5. Avoid public speaking. I’ve delivered hundreds of public speaking events. That’s both how I earn my living and my most important personal branding activity. But it’s not the only way to amp up your visibility. In fact, you can build a highly effective personal brand without ever doing any public speaking. Public speaking is ahead of the fear of death in the list of fear-inducing experiences – and that fear is not just for introverts. However, if you are an introvert and experience the energy drain that can come from speaking to a crowd of people, don’t force yourself to speak.
Instead, get your message across through video. As an active promoter of the fantastic new digital branding tools emerging every day, I can reassure you that video lets you deliver the more powerful part of public speaking: the delivery of a complete communication. With written materials, all you have is words. Public speaking, on the other hand, allows you to add body language and tone of voice to words – making your communication clearer and compelling. Video affords you those same advantages. Of course, it requires getting comfortable in front of a camera. Many of us feel awkward at first staring into a camera lens. But like with most things, the more you do it, the more comfortable you become. So give yourself a dress rehearsal, and then make video one of your primary communications tools. Video gives you some added benefits over written communications. It’s more Google friendly – often getting higher rankings than the same content in text form. It’s more engaging than text. And it’s flexible.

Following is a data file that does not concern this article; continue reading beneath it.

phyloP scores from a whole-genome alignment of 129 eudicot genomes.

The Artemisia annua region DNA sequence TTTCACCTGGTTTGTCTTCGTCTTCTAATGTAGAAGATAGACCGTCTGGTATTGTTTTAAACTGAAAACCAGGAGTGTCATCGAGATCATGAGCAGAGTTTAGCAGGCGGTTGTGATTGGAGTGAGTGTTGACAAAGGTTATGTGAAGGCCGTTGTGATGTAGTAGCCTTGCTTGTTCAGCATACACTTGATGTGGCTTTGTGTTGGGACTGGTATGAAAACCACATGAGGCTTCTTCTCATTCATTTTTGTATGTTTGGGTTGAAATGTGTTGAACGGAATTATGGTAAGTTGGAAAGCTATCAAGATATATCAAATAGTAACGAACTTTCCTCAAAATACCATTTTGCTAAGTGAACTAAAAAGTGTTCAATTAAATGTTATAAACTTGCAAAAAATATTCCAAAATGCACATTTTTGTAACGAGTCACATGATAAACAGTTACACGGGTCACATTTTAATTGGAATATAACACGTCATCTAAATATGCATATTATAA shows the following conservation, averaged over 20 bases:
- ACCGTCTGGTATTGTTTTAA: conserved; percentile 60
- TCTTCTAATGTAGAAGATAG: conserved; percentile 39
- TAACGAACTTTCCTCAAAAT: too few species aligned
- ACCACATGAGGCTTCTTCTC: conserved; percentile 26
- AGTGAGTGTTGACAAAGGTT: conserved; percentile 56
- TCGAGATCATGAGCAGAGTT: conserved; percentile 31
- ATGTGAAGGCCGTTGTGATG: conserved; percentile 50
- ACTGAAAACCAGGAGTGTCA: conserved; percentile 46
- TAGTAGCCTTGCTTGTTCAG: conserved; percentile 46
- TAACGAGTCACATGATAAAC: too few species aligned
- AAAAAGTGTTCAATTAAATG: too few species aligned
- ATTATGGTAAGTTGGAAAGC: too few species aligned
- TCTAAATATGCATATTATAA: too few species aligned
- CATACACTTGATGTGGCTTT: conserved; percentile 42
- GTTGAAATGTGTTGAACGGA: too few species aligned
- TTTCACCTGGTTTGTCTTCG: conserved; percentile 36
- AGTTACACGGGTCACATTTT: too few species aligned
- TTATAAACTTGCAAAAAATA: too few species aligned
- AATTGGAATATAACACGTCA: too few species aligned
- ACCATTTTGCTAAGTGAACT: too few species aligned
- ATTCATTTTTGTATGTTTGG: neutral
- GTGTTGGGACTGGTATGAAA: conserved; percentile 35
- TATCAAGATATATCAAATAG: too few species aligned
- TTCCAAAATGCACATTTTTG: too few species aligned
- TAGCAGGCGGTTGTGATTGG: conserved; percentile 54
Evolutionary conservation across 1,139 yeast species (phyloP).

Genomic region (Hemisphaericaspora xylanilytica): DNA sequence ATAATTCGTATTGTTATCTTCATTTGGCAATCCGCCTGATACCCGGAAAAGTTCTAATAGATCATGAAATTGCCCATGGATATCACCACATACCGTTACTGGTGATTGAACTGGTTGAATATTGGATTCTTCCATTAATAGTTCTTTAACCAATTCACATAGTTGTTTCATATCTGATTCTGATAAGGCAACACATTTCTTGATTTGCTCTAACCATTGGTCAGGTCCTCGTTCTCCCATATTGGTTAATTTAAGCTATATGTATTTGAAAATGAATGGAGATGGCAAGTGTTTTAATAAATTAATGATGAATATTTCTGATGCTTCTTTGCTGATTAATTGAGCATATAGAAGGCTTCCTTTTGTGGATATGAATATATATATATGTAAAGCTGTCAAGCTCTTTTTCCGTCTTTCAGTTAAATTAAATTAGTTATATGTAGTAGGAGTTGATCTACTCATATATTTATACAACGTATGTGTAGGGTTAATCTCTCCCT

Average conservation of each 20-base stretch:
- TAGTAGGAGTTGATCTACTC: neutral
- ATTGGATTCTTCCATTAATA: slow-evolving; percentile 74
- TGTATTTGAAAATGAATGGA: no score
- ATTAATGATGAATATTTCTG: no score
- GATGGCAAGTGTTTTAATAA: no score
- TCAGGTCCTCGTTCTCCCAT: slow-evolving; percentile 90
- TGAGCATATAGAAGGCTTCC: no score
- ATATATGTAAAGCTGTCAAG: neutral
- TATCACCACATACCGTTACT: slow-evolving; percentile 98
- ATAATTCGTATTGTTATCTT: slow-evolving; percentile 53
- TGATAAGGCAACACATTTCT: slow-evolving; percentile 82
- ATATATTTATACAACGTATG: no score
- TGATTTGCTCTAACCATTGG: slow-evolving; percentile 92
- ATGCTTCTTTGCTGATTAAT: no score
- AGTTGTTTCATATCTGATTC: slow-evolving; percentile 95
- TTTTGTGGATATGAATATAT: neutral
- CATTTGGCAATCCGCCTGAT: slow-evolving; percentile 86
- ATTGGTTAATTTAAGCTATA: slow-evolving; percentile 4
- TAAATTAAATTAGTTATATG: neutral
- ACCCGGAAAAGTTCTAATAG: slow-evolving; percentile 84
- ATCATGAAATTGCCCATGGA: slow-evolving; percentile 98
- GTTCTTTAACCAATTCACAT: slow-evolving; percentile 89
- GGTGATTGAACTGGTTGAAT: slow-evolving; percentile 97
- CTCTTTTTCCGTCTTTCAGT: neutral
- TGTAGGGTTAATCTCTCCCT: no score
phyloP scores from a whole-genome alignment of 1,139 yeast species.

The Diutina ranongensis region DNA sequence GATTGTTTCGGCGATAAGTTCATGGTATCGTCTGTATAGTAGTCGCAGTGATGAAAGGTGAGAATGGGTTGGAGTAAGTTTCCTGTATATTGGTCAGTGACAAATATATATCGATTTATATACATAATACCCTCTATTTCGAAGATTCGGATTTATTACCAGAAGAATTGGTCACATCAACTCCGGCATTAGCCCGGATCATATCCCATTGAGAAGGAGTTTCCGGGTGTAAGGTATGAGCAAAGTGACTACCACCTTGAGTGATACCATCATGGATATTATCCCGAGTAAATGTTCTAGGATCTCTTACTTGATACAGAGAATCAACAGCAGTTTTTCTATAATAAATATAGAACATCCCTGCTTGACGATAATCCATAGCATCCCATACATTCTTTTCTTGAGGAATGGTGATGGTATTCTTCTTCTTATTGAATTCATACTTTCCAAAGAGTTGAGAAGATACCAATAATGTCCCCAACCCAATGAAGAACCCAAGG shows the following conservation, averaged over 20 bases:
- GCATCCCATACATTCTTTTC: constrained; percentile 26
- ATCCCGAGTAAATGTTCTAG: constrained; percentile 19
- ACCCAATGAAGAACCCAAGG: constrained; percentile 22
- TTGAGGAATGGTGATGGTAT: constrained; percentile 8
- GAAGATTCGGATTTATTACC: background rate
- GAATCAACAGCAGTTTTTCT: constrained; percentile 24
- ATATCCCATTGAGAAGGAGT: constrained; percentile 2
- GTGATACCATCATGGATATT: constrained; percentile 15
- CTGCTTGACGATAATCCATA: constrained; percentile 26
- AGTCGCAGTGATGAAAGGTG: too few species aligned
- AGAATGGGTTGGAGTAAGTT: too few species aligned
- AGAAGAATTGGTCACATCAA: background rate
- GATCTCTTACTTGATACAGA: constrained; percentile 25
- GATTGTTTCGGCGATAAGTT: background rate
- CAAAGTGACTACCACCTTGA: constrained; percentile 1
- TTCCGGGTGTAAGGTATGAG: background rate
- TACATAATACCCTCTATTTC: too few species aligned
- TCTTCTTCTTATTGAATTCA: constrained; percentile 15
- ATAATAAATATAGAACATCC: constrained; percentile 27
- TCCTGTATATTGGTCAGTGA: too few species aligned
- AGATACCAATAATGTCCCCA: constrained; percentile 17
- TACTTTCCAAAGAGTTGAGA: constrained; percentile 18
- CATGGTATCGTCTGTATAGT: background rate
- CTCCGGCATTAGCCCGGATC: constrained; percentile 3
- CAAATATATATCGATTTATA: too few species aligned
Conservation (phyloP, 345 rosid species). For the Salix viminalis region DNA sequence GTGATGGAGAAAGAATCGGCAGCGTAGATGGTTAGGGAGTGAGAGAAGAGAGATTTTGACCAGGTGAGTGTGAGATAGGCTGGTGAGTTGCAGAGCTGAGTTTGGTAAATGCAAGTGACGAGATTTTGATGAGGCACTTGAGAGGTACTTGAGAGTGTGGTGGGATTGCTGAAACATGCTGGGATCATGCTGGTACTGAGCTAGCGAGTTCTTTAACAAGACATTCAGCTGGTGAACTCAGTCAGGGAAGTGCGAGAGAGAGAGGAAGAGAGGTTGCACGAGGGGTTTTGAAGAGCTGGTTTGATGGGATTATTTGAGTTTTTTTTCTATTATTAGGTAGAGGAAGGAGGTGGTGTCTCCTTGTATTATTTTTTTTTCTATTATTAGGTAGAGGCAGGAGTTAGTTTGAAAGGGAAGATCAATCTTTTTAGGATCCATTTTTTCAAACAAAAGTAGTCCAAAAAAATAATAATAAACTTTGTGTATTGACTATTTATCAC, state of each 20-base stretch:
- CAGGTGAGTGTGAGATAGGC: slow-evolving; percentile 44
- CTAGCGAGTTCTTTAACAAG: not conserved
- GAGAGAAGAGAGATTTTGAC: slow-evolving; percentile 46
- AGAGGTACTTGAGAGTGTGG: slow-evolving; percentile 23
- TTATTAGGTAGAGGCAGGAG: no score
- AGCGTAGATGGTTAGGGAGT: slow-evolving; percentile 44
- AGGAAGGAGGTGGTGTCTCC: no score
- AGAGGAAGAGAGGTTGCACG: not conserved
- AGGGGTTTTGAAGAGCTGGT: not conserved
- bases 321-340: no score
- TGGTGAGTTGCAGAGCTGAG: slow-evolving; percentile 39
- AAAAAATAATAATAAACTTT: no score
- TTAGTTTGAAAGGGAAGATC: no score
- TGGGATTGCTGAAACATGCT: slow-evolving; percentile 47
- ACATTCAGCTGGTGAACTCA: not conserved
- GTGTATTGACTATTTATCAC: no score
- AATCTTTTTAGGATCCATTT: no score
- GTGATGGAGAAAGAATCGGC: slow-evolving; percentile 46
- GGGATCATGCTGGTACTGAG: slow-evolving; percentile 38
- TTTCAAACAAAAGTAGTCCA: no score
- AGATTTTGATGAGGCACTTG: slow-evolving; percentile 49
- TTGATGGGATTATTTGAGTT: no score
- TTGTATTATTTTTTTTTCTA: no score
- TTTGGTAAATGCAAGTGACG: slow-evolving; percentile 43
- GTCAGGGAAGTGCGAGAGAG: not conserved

6. Brand your environment. Let your environment do the talking for you. Rather than telling people what you’re passionate about or trying to artfully announce the fact that you’ve received an award for your leadership, surround yourself with the material things that communicate this information: trophies, certificates, framed photographs, souvenirs. Then, when people enter your brand environment, it becomes instantly clear to them what you’re all about, without your having to say a word. And remember to brand what’s behind you when you’re on a video teleconference too so those who aren’t co-located with you can get a sense of what your priorities are and what separates you from the pack.
7. Give. Effective personal branding is not about you. It’s about the value you deliver to others. So sharing your knowledge, point of view, and expressing gratitude are great ways to build your brand from the angle of generosity – no chest-pounding required. Get in the habit of acknowledging others in meetings, sharing your knowledge and expertise with colleagues and leaders and supporting others when they need it. You’ll be able to showcase your expertise while demonstrating that you’re a caring, giving leader. Your generosity speaks volumes.